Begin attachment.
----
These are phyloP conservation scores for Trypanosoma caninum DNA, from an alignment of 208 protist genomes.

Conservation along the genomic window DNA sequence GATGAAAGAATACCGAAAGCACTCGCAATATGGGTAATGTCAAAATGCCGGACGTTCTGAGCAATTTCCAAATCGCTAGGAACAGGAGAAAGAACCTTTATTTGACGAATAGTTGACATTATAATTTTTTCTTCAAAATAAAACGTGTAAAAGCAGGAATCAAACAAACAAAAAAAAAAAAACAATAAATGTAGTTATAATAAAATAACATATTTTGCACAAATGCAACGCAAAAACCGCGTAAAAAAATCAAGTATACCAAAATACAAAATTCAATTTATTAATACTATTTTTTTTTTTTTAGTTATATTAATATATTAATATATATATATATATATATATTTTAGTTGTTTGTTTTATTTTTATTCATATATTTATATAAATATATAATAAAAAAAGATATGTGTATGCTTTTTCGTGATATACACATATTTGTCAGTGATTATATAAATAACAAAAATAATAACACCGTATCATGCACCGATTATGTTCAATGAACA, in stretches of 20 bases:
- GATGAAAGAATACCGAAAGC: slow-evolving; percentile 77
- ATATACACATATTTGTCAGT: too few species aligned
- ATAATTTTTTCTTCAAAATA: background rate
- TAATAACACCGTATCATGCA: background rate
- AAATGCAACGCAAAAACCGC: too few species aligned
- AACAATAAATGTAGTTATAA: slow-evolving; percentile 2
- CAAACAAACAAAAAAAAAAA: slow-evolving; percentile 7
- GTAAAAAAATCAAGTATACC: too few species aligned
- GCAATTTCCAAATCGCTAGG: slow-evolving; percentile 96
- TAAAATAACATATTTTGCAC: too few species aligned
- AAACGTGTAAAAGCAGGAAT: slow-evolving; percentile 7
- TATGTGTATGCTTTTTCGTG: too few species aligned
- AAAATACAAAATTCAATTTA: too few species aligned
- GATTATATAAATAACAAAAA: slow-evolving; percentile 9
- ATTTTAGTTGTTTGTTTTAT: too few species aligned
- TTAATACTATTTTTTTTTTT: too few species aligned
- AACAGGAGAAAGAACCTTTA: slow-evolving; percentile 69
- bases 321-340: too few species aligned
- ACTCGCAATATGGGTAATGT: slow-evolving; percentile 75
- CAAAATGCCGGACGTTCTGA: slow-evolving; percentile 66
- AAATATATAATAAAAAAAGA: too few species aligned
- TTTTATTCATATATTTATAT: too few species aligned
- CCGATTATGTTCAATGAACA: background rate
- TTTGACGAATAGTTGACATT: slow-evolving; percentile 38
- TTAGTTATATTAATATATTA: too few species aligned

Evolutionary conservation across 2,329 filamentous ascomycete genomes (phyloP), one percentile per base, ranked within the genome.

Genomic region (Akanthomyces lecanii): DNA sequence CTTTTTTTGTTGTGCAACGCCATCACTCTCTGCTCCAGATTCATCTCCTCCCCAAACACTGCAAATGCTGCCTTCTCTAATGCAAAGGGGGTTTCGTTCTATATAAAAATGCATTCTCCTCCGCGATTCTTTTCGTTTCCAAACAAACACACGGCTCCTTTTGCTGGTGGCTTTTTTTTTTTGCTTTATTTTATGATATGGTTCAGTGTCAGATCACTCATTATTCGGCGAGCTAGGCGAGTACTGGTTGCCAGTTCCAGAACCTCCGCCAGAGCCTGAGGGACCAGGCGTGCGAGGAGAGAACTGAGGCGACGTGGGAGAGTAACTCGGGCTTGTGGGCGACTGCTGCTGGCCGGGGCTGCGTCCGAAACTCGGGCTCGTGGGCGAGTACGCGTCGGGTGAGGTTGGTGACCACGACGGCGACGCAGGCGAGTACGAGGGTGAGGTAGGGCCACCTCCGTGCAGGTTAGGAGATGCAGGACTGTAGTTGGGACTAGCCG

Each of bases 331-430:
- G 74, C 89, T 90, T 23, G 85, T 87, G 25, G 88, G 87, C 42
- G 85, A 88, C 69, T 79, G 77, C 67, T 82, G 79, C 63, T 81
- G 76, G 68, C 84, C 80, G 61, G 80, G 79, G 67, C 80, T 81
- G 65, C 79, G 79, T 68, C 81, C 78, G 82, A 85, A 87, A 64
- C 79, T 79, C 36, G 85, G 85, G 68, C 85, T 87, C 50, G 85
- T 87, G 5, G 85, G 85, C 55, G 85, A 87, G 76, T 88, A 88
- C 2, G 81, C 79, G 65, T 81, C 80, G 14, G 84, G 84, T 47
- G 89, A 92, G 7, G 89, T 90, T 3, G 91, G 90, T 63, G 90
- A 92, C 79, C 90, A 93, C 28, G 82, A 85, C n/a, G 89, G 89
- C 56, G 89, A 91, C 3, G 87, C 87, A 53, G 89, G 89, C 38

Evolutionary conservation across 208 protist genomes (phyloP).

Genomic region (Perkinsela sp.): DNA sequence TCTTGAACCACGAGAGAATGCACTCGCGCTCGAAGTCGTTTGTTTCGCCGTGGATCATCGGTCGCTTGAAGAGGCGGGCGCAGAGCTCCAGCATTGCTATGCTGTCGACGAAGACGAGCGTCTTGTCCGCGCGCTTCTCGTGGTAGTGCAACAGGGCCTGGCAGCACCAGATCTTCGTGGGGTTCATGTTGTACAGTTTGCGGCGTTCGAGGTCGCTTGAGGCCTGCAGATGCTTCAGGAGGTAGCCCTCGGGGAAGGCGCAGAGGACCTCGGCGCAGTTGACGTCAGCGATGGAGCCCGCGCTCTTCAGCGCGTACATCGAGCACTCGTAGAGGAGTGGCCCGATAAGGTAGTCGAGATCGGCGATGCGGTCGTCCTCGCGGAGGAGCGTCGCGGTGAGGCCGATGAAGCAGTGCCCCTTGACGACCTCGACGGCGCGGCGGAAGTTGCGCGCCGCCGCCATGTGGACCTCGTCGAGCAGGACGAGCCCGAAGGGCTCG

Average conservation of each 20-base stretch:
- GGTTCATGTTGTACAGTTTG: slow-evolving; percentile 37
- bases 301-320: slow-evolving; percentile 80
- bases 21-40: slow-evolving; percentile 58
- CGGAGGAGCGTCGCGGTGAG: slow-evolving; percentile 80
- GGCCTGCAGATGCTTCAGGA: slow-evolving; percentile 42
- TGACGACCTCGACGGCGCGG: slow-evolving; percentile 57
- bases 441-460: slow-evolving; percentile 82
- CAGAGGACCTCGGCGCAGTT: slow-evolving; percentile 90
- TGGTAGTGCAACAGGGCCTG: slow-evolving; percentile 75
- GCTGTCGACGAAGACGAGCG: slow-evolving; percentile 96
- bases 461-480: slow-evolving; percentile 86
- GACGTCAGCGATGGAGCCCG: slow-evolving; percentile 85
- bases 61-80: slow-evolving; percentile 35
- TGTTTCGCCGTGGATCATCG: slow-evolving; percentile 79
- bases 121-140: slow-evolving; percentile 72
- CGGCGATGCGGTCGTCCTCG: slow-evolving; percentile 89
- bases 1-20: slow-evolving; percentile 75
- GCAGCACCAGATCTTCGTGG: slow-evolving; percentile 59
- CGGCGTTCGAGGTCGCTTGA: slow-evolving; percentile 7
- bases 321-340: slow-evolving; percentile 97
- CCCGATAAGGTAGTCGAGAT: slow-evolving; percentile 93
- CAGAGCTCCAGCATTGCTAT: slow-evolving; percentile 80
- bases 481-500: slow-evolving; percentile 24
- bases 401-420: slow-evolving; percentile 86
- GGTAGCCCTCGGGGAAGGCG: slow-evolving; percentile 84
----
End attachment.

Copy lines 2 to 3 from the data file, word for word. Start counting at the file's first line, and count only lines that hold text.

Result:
Conservation along the genomic window DNA sequence GATGAAAGAATACCGAAAGCACTCGCAATATGGGTAATGTCAAAATGCCGGACGTTCTGAGCAATTTCCAAATCGCTAGGAACAGGAGAAAGAACCTTTATTTGACGAATAGTTGACATTATAATTTTTTCTTCAAAATAAAACGTGTAAAAGCAGGAATCAAACAAACAAAAAAAAAAAAACAATAAATGTAGTTATAATAAAATAACATATTTTGCACAAATGCAACGCAAAAACCGCGTAAAAAAATCAAGTATACCAAAATACAAAATTCAATTTATTAATACTATTTTTTTTTTTTTAGTTATATTAATATATTAATATATATATATATATATATATTTTAGTTGTTTGTTTTATTTTTATTCATATATTTATATAAATATATAATAAAAAAAGATATGTGTATGCTTTTTCGTGATATACACATATTTGTCAGTGATTATATAAATAACAAAAATAATAACACCGTATCATGCACCGATTATGTTCAATGAACA, in stretches of 20 bases:
- GATGAAAGAATACCGAAAGC: slow-evolving; percentile 77